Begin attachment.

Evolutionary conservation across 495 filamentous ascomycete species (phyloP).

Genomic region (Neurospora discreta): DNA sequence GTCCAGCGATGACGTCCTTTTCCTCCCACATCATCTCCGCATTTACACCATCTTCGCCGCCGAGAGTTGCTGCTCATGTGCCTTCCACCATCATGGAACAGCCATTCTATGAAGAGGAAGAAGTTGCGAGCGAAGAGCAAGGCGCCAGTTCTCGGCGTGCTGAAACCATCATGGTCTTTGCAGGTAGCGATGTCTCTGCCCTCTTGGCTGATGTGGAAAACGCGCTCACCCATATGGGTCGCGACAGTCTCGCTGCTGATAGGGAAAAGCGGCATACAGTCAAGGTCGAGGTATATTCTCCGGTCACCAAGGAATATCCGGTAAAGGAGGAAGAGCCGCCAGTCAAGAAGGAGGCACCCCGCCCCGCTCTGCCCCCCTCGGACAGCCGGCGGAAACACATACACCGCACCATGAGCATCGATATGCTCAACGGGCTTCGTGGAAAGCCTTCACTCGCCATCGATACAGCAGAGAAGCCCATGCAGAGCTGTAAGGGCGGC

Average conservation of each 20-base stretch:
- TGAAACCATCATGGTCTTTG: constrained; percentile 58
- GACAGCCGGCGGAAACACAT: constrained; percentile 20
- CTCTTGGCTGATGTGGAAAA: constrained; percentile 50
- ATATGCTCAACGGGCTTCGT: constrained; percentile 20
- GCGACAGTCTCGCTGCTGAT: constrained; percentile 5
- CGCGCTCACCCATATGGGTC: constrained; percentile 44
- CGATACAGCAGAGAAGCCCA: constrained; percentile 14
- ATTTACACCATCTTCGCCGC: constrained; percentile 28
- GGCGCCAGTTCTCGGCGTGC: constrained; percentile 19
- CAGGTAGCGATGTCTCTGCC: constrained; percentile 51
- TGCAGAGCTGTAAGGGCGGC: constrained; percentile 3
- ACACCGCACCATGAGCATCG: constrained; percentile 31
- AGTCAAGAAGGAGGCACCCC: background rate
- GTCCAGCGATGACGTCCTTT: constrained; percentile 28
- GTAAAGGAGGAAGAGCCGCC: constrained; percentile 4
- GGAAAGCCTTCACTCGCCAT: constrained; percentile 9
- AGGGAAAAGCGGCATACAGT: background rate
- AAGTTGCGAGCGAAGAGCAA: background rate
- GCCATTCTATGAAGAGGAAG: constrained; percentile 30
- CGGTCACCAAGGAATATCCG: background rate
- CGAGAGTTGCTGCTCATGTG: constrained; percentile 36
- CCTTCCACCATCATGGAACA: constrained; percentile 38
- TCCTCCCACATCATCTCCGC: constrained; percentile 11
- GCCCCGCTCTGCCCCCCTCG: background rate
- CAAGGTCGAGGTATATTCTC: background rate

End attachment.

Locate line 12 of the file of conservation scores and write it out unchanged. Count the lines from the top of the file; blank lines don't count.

- GGCGCCAGTTCTCGGCGTGC: constrained; percentile 19